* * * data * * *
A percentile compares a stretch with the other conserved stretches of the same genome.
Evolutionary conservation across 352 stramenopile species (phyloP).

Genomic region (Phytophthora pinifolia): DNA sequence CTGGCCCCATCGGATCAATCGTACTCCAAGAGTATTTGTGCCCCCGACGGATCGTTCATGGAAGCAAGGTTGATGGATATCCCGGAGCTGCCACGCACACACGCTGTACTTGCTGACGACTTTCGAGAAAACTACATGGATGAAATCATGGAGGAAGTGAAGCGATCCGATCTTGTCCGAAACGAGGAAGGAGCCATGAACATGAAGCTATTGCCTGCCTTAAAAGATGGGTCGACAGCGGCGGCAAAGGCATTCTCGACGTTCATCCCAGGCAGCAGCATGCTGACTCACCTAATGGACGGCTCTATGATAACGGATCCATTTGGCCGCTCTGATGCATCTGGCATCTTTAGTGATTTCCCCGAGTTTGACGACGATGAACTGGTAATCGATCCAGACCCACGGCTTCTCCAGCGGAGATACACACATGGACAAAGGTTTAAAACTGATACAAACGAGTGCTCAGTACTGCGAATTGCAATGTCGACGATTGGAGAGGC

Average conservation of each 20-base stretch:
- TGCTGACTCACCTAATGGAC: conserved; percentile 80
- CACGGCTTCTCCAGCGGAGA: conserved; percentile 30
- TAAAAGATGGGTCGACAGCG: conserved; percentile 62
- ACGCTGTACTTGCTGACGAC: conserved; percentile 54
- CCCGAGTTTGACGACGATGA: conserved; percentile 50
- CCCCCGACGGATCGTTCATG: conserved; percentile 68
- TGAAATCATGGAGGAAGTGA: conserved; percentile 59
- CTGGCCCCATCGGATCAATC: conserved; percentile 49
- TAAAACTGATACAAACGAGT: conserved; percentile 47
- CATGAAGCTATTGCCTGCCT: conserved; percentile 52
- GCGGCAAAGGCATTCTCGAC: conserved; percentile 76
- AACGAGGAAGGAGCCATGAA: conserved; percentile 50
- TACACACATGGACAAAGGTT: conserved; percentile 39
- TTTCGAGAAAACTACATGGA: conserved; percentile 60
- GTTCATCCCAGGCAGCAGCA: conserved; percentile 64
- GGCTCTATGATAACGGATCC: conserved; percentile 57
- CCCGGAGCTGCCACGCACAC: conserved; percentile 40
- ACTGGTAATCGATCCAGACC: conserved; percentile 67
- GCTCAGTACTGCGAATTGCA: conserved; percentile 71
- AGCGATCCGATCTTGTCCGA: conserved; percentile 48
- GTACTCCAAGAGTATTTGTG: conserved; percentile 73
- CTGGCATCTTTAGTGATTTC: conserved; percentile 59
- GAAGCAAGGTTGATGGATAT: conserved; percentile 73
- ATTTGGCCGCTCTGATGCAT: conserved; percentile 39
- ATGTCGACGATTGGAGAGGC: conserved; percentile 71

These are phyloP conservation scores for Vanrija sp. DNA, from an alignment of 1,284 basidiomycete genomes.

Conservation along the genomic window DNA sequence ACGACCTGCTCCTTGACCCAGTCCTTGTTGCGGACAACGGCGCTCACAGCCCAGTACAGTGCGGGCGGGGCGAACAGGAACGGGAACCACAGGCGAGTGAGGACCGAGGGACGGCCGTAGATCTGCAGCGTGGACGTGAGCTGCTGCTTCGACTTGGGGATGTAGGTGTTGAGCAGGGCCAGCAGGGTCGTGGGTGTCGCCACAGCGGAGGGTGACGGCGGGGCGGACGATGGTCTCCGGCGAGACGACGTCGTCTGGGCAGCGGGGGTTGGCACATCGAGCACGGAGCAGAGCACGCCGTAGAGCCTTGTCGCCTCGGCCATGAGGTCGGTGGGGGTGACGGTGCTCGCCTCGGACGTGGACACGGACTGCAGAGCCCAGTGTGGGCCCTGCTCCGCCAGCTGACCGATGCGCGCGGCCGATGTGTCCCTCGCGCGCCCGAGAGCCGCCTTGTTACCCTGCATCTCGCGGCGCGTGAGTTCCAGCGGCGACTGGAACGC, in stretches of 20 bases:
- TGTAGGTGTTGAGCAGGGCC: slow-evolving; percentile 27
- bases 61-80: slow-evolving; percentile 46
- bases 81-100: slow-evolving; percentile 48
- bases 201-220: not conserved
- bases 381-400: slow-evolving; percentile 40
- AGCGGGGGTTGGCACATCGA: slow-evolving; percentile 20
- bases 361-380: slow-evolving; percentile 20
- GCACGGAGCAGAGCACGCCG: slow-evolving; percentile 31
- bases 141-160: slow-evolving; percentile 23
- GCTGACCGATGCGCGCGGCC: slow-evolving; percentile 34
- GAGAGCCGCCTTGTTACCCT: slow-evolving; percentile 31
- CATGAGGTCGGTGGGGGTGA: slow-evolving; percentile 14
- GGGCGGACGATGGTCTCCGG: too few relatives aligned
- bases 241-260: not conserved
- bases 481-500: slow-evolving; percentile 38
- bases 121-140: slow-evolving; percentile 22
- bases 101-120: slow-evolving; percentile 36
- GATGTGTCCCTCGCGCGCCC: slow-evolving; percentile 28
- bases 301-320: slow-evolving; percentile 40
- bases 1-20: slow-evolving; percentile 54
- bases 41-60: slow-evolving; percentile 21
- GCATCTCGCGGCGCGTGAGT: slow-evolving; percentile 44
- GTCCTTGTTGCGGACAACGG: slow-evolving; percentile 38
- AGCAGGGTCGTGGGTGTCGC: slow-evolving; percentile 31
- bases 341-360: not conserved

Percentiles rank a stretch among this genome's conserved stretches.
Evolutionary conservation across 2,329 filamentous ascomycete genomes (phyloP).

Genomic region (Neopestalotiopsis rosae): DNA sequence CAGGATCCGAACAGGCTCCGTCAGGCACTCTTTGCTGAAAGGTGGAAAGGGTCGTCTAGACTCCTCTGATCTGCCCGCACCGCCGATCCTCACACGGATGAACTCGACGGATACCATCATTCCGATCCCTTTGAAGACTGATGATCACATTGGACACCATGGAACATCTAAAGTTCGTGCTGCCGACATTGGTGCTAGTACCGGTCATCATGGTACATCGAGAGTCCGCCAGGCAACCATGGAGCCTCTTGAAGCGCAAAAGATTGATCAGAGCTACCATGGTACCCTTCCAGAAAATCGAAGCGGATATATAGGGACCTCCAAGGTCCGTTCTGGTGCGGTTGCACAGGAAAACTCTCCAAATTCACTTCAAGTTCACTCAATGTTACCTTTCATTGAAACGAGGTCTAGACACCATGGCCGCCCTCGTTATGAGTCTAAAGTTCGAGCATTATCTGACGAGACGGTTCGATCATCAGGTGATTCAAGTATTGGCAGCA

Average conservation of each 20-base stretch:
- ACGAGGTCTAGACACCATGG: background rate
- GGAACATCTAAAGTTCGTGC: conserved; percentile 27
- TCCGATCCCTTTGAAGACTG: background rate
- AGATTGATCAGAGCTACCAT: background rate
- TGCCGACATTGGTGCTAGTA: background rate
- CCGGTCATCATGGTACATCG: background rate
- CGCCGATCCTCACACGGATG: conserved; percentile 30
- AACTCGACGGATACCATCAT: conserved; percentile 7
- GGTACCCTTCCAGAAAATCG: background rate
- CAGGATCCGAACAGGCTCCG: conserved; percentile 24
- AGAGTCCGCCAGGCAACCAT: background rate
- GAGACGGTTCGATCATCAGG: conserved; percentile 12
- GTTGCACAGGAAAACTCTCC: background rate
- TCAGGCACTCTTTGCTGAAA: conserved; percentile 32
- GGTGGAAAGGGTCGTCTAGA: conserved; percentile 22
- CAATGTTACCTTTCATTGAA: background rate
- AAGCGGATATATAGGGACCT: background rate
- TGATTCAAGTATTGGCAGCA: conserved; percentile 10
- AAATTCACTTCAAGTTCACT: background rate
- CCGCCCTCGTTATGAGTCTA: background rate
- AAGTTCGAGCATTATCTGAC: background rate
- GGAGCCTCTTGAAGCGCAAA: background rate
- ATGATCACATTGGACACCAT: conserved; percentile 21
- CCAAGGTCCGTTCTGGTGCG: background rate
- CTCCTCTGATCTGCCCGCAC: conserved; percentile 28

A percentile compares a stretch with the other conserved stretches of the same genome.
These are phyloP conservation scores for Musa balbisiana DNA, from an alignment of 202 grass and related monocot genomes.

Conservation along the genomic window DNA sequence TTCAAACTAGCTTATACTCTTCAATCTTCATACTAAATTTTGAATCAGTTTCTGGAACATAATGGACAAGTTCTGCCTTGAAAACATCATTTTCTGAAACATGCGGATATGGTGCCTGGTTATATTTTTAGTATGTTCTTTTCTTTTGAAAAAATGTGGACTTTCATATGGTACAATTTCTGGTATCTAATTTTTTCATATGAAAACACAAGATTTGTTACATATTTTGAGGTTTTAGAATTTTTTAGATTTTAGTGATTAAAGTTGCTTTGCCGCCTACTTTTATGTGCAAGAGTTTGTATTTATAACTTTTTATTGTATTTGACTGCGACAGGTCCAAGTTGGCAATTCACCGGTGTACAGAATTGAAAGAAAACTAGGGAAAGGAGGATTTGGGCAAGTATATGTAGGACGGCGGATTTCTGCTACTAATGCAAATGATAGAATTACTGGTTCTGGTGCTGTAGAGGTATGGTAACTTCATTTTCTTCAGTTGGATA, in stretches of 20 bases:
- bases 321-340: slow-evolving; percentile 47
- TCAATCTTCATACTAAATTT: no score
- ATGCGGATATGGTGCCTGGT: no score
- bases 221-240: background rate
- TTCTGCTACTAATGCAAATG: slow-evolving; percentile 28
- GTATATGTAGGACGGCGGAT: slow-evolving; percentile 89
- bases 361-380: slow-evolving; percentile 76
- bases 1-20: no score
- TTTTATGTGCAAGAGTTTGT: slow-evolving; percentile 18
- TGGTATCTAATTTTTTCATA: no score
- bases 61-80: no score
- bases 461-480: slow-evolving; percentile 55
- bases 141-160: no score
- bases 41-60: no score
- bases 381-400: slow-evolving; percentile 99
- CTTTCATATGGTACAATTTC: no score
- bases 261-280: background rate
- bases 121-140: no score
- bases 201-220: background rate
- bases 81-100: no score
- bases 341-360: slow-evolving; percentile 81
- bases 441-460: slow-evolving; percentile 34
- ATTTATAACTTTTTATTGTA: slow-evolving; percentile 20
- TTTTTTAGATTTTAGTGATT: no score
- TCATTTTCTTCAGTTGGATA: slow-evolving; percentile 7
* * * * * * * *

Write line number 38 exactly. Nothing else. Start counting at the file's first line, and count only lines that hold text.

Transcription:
- bases 361-380: slow-evolving; percentile 20